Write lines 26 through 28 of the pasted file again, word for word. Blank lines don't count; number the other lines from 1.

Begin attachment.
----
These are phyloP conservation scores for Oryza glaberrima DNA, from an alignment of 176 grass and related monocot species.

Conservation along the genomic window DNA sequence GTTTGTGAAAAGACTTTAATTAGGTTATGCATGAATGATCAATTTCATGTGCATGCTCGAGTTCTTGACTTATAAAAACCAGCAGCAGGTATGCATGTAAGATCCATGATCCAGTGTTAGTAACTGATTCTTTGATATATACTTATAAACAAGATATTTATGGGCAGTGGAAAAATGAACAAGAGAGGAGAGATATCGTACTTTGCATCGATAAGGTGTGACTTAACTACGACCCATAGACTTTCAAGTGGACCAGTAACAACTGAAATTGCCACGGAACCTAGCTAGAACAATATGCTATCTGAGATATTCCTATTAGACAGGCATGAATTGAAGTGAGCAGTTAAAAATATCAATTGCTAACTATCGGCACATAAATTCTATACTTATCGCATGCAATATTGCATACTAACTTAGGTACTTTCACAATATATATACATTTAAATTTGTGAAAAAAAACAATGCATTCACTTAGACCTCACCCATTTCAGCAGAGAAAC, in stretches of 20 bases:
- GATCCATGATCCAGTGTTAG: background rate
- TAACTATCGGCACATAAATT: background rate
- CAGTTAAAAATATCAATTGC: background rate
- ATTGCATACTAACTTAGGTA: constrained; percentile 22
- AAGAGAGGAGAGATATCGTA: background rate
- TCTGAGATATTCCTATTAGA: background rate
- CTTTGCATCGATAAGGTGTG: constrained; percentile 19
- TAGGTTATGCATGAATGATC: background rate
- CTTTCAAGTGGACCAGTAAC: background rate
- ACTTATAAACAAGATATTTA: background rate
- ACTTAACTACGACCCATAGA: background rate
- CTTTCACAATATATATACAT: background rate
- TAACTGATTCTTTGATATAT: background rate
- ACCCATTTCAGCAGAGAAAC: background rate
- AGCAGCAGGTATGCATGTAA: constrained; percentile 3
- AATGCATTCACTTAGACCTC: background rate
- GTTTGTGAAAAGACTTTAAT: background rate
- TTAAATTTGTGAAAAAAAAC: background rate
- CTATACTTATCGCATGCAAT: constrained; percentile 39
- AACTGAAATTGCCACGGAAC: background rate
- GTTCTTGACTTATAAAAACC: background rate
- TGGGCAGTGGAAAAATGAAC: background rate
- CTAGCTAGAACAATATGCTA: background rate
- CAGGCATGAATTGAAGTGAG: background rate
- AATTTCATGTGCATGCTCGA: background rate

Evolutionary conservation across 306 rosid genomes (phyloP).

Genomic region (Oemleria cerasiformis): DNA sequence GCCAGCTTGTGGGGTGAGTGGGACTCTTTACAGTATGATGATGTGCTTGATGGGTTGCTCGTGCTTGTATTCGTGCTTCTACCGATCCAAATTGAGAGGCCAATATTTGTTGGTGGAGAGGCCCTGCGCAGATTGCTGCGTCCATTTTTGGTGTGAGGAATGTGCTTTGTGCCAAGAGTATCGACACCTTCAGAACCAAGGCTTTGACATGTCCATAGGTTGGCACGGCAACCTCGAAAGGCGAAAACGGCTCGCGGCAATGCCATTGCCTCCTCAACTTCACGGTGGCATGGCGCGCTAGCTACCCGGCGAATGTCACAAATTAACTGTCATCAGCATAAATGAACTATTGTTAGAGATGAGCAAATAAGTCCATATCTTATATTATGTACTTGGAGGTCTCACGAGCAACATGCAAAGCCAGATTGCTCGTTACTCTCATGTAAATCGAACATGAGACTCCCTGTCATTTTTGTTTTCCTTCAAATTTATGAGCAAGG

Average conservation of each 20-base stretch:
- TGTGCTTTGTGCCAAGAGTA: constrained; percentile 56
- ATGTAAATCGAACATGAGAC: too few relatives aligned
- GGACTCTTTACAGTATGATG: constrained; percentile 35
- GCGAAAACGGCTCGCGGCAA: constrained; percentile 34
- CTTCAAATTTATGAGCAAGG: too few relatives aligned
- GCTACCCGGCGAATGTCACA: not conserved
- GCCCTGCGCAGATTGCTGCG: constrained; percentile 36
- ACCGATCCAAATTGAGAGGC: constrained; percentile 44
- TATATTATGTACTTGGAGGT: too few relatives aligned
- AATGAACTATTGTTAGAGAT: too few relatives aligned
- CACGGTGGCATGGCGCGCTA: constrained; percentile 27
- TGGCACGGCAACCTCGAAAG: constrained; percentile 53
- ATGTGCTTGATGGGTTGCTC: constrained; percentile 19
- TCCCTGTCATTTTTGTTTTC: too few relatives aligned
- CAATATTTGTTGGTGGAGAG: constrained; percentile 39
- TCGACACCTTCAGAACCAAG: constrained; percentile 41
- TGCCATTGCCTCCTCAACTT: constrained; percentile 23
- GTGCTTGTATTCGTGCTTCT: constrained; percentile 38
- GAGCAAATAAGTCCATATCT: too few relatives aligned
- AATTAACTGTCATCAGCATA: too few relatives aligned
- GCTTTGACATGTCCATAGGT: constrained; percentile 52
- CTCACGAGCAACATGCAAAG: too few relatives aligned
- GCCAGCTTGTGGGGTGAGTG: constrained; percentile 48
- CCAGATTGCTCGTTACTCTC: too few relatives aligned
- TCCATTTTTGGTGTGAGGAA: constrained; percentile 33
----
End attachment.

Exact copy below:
- CAGGCATGAATTGAAGTGAG: background rate
- AATTTCATGTGCATGCTCGA: background rate

Evolutionary conservation across 306 rosid genomes (phyloP).